Keith Womer, Dean of the College of Business
This day goes by two rather different names: Graduation and Commencement.
Graduation implies the end of a time but commencement implies just
the opposite, a beginning. And so we are left with two different
directions in which to look for guidance today; one back, at your
recent accomplishments, and one forward, to the beginning of the
rest of your life. But the two directions are not disconnected.
You may not recognize T.S. Eliot as a source of business advice
but he produced some of his most memorable poetry while employed
in a London bank. He once wrote:
What we call the beginning is often the end
And to make an end is to make a beginning.
Today, your University of Missouri experience and the real people
who are a part of it do not disappear. Your time here and the people
here inevitably will be a part of what you become.
A standard line from a freshman convocation asks new students to,"Look to your right, look to your left. Four years from now
those people won't be here." Well you are not freshmen,
but I still want you to look to your right and to your left. These
are the people who have supported you and befriended you for the
past several years. They were the members of your group when you
studied for the statistics test. They were there when you presented
the case in Business Policy. They cried with you when you bombed
the Marketing quiz and celebrated when you pulled out the grade
in MIS. They carried you back from Blue Berry Hill after celebrating
the Cardinals win. Also around you are others who have been there
for you; family, friends, faculty and staff. You should be proud
of your accomplishments, but they are not yours alone. Please take
a moment today to thank all of those who have helped you along the
way. They are a part of your growing network.
As you leave this place and look to the future, it is also important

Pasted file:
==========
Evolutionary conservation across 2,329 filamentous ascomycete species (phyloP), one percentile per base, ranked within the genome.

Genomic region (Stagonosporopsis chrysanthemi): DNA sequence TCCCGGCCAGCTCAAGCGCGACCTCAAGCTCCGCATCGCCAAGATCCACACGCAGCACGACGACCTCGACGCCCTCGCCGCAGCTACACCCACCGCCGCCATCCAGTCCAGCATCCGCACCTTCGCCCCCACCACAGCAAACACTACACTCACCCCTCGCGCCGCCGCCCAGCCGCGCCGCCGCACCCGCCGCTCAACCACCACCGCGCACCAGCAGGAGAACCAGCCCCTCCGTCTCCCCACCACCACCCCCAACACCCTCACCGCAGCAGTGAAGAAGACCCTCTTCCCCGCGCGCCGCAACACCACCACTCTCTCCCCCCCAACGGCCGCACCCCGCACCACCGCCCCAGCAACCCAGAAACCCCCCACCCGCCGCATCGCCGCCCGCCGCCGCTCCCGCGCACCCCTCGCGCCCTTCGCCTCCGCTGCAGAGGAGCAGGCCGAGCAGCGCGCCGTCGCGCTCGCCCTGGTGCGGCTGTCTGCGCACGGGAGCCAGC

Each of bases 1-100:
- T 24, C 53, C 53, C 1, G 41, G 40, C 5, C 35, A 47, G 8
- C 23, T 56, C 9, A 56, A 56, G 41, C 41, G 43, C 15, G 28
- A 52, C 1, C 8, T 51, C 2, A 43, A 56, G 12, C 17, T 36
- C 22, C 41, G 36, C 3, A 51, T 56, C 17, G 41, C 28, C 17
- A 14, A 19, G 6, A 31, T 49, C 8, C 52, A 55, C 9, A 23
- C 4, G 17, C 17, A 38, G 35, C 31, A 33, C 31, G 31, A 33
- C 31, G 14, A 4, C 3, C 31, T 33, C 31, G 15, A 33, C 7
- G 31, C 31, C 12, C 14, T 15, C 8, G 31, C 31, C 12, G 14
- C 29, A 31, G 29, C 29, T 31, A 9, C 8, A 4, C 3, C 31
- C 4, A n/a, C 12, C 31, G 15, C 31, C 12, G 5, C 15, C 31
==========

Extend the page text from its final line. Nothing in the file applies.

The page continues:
to remember the role of others in your future success. Little is
accomplished by one person alone. James Autry, who retired as president
of the magazine group at Meredith Corporation writes:
He called himself a self-made man, And his colleagues agreed."The kind of man who built this country," they said,"Never asked anybody for help.""Never took
a dime he didn't earn.""Made it on his own."
And so forth.
But can that really be, the self-made somebody? How many times
do we ask for help without ever using the words? How much are
we paid before we're good enough to earn the dimes we take?
And can we climb the ladder alone, or do some of us just never
notice those lifts and boosts
along the way?
The worldview that recognizes the need for collaboration and values
the ability to work together toward a common goal is the view based
in reality. The Christian evangelist Paul offered his followers
in Corinth some advice on team building. Using the analogy of a
human body he admonished
...there are many members, yet one body. The eye cannot say
to the hand, "I have no need of you," nor again the head
to the feet, "I have no need of you." On the contrary,
the members of the body that seem to be weaker are indispensable,
and those members of the body that we think less honorable we clothe
with greater honor, and our less respectable members are treated
with greater respect; whereas our more respectable members do not
need this. ... If one member suffers, all suffer together with
it; if one member is honored, all rejoice together with it.
In business, networking is vital. But in a real sense, our whole
lives revolve around networking - be it human or divine. In
short, we need each other. We need the strong and we need the weak.
You have the knowledge and skills for good decision-making. As your
career path unfolds before you, I encourage you to acquire the wisdom
to use those skills for the benefit of all.
Your classmates are the beginning of your new network. Carry the
network you have begun here with you, and develop the human relationships
that will sustain you in all your endeavors. As you move on from
here, you will take on jobs that require the talents of others,
as well as your own, and you will need to form diverse teams to
accomplish goals. Maintain your network and you will have a ready
supply of team members. Cultivate diversity and you will accomplish
goals that you and folks with the same skills as yours will not
be able to accomplish. And when a task seems too difficult, call
upon those other members of the body.
Indeed, the end we mark today is yet another beginning, one in which
we all are participants, one in which we all have a stake.